Henry Diaz (Computer Engineering)

Henry Diaz (Computer Engineering)

About DOE Fellow:
Henry Diaz graduated from Florida International University in the Summer of 2010 with a Bachelor of Science degree in Computer Engineering. He shortly left DOE and moved to Palmdale, California where he is now working for Lockheed Martin as a Computer Systems Analyst. His work deals with managing, upgrading, and maintaining the sites IT infrastructure. His future goal is to apply for jobs internally and obtain an engineering position within the company. Mr. Diaz also plans to attain his Master’s degree in the field of Electrical Engineering.

Accomplishments as a DOE Fellow:
The DOE Hanford site has the largest number of high level waste storage tanks containing the largest volume of high level waste slurry in the United States. The safe storage, retrieval, treatment, and disposal of several million gallons of highly toxic, high-level radioactive waste stored in Hanford’s underground tanks is a priority. Retrieval and treatment of waste from these tanks pose a considerable challenge. As part of the retrieval process a certain level of solids concentration must be maintained in the slurry if the sludge is to be transferred between tanks without clogs. In order to ensure the desired solids concentration is being achieved, Henry worked in an in-tank solids monitor (ITSM) that was being developed to take real-time measurements of temperature, mass flow, viscosity and density. This system will prevent transfer pipeline plugs from forming, which in some cases have exceeded $3 million in repairs.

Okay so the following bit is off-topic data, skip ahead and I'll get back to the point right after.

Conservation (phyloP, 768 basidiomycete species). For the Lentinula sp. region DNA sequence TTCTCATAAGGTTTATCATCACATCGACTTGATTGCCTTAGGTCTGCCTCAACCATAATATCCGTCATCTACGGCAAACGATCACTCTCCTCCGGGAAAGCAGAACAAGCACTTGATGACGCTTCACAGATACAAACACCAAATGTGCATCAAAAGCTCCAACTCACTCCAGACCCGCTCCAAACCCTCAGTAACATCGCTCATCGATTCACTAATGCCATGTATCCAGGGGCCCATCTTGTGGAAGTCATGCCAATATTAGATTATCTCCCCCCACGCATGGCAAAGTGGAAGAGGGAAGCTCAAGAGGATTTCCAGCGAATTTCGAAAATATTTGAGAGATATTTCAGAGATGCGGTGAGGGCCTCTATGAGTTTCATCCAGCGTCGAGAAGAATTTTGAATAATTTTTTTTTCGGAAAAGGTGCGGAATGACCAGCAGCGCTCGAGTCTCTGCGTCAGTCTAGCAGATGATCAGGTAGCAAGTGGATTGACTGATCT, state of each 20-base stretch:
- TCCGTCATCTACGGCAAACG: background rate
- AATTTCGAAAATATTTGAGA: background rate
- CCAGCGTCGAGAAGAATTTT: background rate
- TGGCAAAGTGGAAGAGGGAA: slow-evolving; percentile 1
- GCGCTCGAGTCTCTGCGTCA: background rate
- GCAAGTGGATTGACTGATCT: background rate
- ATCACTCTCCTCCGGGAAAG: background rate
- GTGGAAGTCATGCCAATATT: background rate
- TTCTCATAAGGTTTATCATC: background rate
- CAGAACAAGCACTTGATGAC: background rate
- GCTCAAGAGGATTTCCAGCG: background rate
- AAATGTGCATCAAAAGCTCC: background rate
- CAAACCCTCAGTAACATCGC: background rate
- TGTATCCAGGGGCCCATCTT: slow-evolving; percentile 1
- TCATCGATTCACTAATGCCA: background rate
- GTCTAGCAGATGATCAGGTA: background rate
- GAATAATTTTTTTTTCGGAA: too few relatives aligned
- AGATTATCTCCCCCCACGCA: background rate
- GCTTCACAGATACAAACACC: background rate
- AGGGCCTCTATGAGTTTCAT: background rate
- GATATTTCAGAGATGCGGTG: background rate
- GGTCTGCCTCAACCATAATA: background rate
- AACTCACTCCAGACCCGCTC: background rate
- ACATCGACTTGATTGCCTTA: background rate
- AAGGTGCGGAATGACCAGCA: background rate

For more information on the Hanford Site visit:

A tank farm at Hanford, Washington, built in the 1940s, used to store radioactive sludge from plutonium processing. (Source: National Geographic)

In the summer of 2008, Henry interned at the Oak Ridge National Laboratory Computational Sciences and Engineering Division under the mentoring of Dr. Glenn O. Allgood. While there, he assisted Dr. Allgood on the ACDEPP (Air Cargo Explosives Detection Pilot Program) created by the Department of Homeland Security in order to provide critical knowledge to help the TSA (Transportation Security Administration) make future decisions on how to handle air cargo. The ACEDPP will do this by assisting in the technological research and development planning for the nation’s air cargo security infrastructure. Data was gathered to determine the flow of air cargo and how quickly it must be screened. One of the interests of the DHS in the program is data illustrating the economic and operational impacts of enhancing cargo screening levels in air carriers. The Oak Ridge National Laboratory was one of the national labs with a hand in this project and during his internship, Henry assisted in the analysis of the data that was collected and did logistics on what methods (e.g. genetic programming) could be used to optimize the data for efficient, safe and profitable solutions to air cargo dynamics difficulties.


A general (very simplified) outline for genetic programming is as follows:

  1. A population of random solutions is formed.
  2. The best solutions are given precedence in forming offspring solutions.
  3. The best in the population combine their code to create a new, possibly better suited population of solutions to replace the least fit of the previous generation.
  4. The process is repeated until a satisfactory approximation is found.